Above is the full video of the press conference held by Fed Chairman Ben Bernanke held last week -- Thursday, September 13, 2012 -- as he announced yet another in a long line of "unprecedented levels of policy accommodation in recent years" (0:01:46).
In our previous post, entitled "Growing the economy, part one: Get off of a 'War Footing' with monetary policy," we argued that the Fed's unprecedented levels of accommodation over the past four years were inappropriate and in fact harmful. We also promised to discuss why the Fed continues to take this approach, and because the Fed really went "all-in" on that approach last week, it becomes even more important to understand what is behind their actions.
As Mr. Bernanke explains in his opening remarks at the press conference in the video above, the Fed has in its job description something called the "dual mandate," which is to use monetary policy to ensure both price stability and maximum employment. With government measurements of unemployment still stubbornly above 8%, the Fed is compelled by this second part of their dual mandate to take additional steps to try to reduce unemployment.
In this regard, Mr. Bernanke and the Fed can hardly be criticized: their job description includes taking steps to ensure full employment, and unemployment remains at 8.1%, well above "maximum employment." Never mind the fact that their control over the tools of monetary policy gives them precious little in the form of tools that can actually create employment -- it is in their mandate, so they have to do something with the tools they have, as inappropriate as that may seem.
To fix that mandate, lawmakers should get rid of it, by amending the Federal Reserve Act (in fact, the dual mandate was only added by Congress to the Federal Reserve Act as recently as 1977). We have previously published our view that the dual mandate should be abolished (see this previous post, for example).
In his opening remarks, Mr. Bernanke makes reference to the fact that what is really needed in this situation are not monetary tools but rather fiscal tools, and we agree. All the monetary accommodation in the world will not induce businesses to hire and expand if misguided fiscal policy (set by policymakers in Congress, not the Fed) imposes enormous burdens to hiring and expanding, by increasing the costs of employee health insurance, increasing the regulatory burdens and penalties aimed at businesses, increasing government activity in areas that were previously addressed by private businesses, increasing the taxes on business activity or making the threat of increased taxes seem more likely, and increasing government's spending to the point that future taxes seem even more likely.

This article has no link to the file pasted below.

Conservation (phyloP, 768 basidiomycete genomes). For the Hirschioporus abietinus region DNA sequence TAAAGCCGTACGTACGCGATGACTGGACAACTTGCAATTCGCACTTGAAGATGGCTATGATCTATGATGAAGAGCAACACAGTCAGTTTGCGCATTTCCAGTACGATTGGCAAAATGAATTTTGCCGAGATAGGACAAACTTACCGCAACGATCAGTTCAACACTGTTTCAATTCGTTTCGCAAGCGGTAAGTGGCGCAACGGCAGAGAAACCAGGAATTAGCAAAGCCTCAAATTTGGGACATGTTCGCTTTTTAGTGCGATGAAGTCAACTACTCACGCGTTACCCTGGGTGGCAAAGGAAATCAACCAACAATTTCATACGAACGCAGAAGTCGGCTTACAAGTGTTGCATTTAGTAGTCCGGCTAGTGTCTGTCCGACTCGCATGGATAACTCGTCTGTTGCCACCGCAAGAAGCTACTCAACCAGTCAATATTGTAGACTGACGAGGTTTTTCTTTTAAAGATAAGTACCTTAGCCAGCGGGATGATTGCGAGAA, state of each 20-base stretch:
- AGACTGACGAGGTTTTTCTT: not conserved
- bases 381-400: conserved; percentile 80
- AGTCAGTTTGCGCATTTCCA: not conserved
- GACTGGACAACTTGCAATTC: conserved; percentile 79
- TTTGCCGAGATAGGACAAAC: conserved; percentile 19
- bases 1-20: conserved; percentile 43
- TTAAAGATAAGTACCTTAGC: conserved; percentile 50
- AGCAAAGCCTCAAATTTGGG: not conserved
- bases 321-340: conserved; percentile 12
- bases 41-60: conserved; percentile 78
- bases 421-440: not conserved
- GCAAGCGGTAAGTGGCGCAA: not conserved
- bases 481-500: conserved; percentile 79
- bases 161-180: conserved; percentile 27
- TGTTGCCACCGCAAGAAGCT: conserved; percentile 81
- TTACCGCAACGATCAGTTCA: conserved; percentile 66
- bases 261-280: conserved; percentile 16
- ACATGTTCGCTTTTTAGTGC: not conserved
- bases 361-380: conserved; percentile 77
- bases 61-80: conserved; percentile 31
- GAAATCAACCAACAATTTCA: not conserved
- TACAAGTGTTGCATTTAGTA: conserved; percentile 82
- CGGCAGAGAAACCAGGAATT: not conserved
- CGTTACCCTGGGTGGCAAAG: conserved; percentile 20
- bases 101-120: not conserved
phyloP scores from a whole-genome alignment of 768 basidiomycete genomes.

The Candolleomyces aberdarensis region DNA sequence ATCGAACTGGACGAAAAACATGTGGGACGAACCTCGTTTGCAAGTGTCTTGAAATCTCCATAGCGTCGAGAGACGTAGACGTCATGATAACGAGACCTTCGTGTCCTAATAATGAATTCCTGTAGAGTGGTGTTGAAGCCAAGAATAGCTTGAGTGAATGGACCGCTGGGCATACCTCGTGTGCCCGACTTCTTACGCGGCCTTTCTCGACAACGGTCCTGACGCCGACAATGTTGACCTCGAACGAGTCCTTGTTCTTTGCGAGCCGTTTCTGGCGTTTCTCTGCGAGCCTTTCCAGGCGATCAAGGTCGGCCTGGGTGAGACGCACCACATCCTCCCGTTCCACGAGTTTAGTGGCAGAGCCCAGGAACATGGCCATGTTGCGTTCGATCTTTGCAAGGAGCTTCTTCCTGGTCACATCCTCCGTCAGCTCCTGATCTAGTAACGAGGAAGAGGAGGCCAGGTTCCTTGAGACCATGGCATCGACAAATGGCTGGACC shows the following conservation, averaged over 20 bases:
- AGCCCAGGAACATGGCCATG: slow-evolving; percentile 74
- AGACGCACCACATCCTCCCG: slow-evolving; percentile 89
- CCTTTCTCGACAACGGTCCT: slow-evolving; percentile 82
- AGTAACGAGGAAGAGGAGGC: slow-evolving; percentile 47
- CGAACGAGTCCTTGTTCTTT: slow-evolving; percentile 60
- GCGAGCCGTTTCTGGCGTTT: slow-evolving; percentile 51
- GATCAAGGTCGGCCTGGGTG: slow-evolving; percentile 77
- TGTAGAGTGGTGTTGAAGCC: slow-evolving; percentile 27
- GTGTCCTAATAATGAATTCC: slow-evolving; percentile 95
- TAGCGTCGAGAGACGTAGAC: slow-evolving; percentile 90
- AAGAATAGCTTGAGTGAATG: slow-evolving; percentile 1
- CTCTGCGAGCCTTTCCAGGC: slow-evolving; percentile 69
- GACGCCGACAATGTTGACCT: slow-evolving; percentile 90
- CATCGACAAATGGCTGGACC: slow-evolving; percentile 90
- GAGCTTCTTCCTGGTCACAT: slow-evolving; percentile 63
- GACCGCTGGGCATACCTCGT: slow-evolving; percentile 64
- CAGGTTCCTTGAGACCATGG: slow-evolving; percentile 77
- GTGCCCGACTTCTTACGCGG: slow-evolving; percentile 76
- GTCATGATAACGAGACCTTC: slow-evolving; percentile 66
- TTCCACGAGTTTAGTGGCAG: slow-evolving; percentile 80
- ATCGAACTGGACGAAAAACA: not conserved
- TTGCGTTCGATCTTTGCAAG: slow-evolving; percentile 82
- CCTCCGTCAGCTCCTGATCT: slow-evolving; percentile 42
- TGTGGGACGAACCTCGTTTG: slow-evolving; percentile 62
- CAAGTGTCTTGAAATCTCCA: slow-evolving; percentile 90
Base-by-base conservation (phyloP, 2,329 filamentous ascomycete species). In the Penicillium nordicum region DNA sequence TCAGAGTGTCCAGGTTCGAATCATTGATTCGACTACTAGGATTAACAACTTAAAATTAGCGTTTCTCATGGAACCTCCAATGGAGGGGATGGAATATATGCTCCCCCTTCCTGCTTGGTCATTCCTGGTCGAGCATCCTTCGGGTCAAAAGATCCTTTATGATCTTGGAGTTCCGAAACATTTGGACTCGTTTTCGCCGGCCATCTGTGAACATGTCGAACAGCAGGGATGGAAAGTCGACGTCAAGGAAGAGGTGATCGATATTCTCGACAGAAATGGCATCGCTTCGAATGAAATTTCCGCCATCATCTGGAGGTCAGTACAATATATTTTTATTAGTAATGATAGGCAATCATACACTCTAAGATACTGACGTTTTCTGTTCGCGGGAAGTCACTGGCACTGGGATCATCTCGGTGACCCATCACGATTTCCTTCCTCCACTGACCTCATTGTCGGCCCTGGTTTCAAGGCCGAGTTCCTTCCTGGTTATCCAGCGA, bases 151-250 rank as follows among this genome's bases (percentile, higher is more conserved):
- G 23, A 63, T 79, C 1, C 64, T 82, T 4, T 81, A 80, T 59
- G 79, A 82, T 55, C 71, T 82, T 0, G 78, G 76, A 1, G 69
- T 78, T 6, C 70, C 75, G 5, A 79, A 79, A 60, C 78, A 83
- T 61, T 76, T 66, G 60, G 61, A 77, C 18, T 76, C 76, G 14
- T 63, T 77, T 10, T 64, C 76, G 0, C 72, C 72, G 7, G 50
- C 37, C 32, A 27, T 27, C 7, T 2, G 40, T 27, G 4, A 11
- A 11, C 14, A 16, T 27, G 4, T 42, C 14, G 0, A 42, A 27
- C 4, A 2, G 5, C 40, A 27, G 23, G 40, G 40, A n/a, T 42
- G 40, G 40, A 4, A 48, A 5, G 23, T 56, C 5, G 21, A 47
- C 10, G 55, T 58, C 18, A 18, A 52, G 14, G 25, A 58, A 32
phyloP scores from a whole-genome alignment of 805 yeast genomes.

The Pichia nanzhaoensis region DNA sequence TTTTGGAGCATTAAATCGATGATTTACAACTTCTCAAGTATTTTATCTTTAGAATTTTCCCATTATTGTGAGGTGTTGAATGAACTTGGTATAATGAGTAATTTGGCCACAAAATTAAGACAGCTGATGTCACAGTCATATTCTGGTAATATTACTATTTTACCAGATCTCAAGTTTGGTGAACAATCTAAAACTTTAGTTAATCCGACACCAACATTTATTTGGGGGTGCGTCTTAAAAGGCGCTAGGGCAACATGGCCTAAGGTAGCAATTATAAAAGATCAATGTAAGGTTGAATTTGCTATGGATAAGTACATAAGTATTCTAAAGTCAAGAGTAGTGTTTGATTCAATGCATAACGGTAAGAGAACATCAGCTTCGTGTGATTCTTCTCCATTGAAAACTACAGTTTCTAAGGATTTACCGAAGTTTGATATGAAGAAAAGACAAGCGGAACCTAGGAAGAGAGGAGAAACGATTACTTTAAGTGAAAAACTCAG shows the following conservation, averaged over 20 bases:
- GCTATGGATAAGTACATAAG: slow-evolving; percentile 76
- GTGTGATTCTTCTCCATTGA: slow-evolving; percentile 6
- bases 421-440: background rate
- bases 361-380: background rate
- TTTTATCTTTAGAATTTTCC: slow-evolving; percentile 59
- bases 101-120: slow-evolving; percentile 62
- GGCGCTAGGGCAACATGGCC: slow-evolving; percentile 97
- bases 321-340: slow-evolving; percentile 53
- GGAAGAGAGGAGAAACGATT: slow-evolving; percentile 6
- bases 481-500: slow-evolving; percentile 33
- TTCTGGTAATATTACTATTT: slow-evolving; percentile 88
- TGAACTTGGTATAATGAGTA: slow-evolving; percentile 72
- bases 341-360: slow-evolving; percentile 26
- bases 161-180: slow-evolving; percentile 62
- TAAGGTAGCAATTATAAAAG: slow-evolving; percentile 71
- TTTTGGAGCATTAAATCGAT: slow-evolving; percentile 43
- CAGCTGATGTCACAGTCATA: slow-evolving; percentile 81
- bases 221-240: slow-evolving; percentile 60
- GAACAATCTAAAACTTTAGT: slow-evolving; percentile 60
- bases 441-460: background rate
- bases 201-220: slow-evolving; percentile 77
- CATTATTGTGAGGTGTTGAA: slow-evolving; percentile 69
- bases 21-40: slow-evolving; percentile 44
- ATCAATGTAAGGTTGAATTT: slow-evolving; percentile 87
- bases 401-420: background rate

Therefore, in order to unleash economic growth (and improve the employment picture at the same time), we need to fix the broken fiscal policy coming out of Washington lawmakers. As distinguished economist Dr. Walter Williams points out in his most recent syndicated column, fiscal policy (the power to tax and spend) is the responsibility of the Congress, not the responsibility of the Fed, and also not the responsibility of the President.
In the video below, Brian Wesbury (another economist with whom we agree), explains why he believes the Fed's action yesterday can be called "QE3," why it is misguided, and why it is the fiscal policy that must be fixed if the economy is going to grow:
He also provides some additional thoughts on the reasoning behind the Fed's incredible new tactic of telling the public that interest rates would remain essentially at zero until at least the middle of 2015 (this is what the Fed now calls "forward guidance"), while initiating additional balance sheet activities (often called "quantitative easing" as explained in this previous post) that it will continue until levels of unemployment fall.
At about the 2:30 mark in the above video, Mr. Wesbury points out that -- in addition to trying to fulfill their dual mandate -- the Fed officials may also be trying to correct the difference between the current rate of nominal GDP growth and the rate of nominal GDP growth that had prevailed before mid-2007. However, as Mr. Wesbury insightfully observes, that is a terrible mistake! That would be, in Mr. Wesbury's words, "trying to get GDP back to where it was in a bubble time!"
This brings us to our final point for today's post. The bubble to which Mr. Wesbury refers was primarily a bubble in housing prices and housing activity, and it was a bubble that was almost entirely created by . . . misguided monetary policy after the previous recession and bear market!
All of this shows the folly of trying to use monetary policy to "steer the economy," as the 1977 dual mandate requires by law, and as yesterday's Fed announcements clearly indicate the Fed is trying to do once again. We have written about the dangers of such "Fed steering" many times in the past.
As Mr. Wesbury argues beginning at about 1:30 in the above video, the biggest deterrent to economic growth right now is "bad fiscal policy: too much spending, too many regulations, fears about future regulations [. . .], and fears about future tax hikes -- all of that is holding back the economy, and its not a lack of money that is the problem."
We couldn't agree more.